'Midnight in Paris' and pitching tents in the past

John J. Thompson

The church can sure be a nostalgic group. It often seems that Christian folk can be nearly obsessed with their perception of the “good old days.” Maybe it’s a kind of eschatological malaise, but to believers the past often seems brighter than the present or the future.

I often sense more of a cultural longing than a spiritual one when I hear these ruminations. It seems many disciples pine for the days of Christendom with its supposed grip on public morality. As long as we don’t scratch at the image too long the patina lingers like a haze on a Rockwell print. Nostalgia is a powerful thing.

This notion plays a central part in Woody Allen's latest film, "Midnight in Paris," one of the most charming and thought-provoking movies I have seen in years. In fact, I would classify "Midnight in Paris" as a must-see for artists, believers and dreamers of all kinds.

This modern fairy tale reminds me of some of the sweeter "Twilight Zone" stories, if they had been spun into a non-conformist romantic comedy. The plot centers around a self-proclaimed “hack writer” named Gil (Owen Wilson) who longs to write a truly great novel that will somehow redeem him from the meaningless movie scripts that have made him rich and miserable. Gil travels to Paris with his externally beautiful fiance Inez (Rachel McAdams) and obsesses over the romance of the city and its legendary history. Gil would like to move there to finish his novel about a man who runs a nostalgia shop. Inez wants to move to a rich suburb of Hollywood and get on with being comfortable.

Gil wanders down some Parisian side streets one night, losing his way amidst cafes and pubs. He ends his meandering on the steps of a grand church, where at the stroke of midnight the real magic begins. He is transported back to Paris in the 1920s - the age he most admires - and finds himself in the company of all of his cultural heroes. Ernest Hemingway, F. Scott and Zelda Fitzgerald, Cole Porter, Pablo Picasso and many other wonderfully crafted legends of the Jazz Age befriend him and pull him into a fresh understanding of his own creativity and purpose.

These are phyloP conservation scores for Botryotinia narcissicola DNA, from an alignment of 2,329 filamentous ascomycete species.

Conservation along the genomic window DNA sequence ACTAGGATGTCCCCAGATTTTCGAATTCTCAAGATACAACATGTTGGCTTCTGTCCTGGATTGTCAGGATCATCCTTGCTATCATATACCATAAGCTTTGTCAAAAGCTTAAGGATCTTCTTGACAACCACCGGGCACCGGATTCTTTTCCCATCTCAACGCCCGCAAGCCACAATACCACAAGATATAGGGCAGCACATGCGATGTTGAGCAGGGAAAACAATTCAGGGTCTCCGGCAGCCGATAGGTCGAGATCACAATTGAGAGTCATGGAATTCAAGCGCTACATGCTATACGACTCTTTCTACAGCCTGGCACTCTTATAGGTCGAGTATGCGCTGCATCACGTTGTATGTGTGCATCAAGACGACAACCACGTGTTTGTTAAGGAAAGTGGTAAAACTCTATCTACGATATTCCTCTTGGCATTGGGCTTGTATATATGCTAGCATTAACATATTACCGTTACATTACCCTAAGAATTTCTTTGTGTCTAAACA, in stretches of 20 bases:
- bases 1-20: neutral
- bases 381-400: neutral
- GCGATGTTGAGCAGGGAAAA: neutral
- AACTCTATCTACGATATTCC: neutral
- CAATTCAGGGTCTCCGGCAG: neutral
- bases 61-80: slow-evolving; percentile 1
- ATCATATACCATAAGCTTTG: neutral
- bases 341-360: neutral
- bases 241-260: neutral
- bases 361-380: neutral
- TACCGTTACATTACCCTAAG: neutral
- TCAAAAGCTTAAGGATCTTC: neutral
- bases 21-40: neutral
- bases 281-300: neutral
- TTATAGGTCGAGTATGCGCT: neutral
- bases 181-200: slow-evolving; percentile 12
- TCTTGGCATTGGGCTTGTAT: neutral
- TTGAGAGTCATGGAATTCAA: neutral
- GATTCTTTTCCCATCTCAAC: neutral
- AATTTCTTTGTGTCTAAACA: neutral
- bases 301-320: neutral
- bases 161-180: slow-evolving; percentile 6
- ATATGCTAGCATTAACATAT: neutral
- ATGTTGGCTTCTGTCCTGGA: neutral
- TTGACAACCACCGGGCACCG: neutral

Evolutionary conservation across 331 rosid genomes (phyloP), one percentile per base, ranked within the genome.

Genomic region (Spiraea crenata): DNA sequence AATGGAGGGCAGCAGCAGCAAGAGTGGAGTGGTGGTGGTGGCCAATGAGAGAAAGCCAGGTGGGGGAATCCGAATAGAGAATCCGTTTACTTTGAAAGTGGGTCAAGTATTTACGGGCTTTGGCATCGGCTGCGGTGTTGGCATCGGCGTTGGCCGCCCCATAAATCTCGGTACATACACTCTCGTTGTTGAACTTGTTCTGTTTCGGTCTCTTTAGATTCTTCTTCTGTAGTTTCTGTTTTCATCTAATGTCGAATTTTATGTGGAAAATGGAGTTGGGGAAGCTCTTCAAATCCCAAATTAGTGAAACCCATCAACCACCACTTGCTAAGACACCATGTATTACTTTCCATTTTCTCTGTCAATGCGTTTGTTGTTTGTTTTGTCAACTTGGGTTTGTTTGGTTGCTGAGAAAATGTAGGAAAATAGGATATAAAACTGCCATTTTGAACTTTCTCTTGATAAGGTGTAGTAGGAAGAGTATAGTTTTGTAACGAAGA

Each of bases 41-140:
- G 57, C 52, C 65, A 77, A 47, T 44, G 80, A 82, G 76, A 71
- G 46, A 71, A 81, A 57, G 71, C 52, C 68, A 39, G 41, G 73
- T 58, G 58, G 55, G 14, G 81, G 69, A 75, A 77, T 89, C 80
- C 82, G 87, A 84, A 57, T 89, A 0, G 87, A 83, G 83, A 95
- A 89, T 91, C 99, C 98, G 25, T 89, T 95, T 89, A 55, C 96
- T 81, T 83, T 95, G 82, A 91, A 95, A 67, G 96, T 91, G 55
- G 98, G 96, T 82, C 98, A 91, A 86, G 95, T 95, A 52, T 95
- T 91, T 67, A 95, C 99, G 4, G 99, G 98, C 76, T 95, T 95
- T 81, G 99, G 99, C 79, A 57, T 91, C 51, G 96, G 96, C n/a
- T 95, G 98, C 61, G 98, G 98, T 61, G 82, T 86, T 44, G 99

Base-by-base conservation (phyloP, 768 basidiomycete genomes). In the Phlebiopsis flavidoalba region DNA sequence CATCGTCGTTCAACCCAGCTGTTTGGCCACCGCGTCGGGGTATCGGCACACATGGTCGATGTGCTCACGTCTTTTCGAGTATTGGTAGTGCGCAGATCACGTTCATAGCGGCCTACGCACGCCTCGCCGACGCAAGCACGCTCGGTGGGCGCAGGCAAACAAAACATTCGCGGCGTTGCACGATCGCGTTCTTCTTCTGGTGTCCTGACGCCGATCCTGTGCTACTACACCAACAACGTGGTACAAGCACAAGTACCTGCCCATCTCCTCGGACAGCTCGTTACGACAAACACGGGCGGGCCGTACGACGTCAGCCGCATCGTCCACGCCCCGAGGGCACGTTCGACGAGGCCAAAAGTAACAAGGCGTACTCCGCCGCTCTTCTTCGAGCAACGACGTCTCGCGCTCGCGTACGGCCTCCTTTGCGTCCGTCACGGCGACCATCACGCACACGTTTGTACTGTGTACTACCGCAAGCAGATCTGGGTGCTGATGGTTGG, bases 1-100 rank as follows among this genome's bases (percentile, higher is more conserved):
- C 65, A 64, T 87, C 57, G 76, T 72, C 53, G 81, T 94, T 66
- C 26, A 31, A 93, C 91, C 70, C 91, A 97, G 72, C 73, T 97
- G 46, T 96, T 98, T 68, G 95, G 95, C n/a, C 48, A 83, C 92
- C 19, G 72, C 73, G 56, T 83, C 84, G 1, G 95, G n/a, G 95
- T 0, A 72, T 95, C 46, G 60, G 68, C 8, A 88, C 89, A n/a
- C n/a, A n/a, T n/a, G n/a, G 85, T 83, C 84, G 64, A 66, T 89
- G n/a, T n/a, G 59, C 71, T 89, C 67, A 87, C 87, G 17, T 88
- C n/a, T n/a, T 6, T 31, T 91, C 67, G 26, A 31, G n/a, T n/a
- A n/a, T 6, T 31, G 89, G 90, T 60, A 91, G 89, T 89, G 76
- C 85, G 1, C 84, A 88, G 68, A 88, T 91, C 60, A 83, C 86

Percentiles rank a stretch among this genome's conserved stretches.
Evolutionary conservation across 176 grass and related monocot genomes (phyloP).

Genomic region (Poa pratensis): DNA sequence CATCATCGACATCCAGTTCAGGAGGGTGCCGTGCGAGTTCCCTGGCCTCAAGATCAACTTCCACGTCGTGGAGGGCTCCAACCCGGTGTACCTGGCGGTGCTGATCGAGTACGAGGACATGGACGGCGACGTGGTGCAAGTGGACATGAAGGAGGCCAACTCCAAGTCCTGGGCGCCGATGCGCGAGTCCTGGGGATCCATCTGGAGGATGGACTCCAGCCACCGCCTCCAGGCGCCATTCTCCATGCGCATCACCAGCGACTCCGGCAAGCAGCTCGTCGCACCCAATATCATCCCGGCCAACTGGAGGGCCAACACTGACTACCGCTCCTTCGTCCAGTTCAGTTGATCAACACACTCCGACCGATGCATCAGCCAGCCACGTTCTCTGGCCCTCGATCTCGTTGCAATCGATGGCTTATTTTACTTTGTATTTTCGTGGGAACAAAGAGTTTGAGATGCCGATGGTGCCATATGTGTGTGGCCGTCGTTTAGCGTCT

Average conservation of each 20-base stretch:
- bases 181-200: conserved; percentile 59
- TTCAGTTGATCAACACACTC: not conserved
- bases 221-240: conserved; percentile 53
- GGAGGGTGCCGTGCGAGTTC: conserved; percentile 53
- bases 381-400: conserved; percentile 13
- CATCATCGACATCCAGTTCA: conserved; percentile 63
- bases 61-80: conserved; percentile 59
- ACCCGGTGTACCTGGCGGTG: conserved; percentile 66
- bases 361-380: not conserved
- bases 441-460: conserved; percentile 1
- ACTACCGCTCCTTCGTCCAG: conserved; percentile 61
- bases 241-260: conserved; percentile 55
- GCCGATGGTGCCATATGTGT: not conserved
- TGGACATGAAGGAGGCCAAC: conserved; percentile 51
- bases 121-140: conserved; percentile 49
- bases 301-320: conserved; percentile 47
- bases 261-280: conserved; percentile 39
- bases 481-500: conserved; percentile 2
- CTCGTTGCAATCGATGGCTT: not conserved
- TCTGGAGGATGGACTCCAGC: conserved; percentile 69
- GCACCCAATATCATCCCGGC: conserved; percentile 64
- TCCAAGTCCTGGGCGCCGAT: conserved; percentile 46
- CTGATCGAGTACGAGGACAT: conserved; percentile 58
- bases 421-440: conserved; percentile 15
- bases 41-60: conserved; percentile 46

At the heart of the story is the challenge so many artists face to embrace their calling and discover their own voice while not losing touch with their heritage. Gil romanticizes Paris in the 1920s and believes there is nowhere he would rather be. The fact is that many of us would rather be anywhere other than where we actually are. We fall so deeply into the machinery of our lives that we risk losing our direction in the process. Gil’s trip to his dream era eventually clarifies his purpose in the present - after he rejects the temptation to try to set up shop in the past.

I have long idealized the music and culture of the 1960s. From the age of about 13 I felt that I had been born a couple decades too late. What if I could have spent time with Dylan in Greenwich Village or Larry Norman and Randy Stonehill in San Francisco? Would my spiritual life be more exciting if I had been baptized in the ocean by Chuck Smith or had waxed theological with John Stott in England or Francis Schaeffer at L’Abri? I can even be tempted to live in my own past - like my own heady early 20s - and long for simpler times. The enemy of my purpose and calling would love nothing more than to see me dwelling in the past instead of busy in the present.

Finding the balance between a truthful connection to places, times and people past and a vision for the present and future is one of the great challenges for all of us. Allen’s gorgeous, soulful film left me smiling ear to ear and encouraged to draw inspiration from my forebears without trying to tabernacle with them.

“JJT” has been chasing the thread dangling between eternal truths and temporal creative experiences for nearly three decades. He is a writer, a businessman, a father, an artist and a seeker. Read more about him at

Topics: Movies, Culture At Large, Arts & Leisure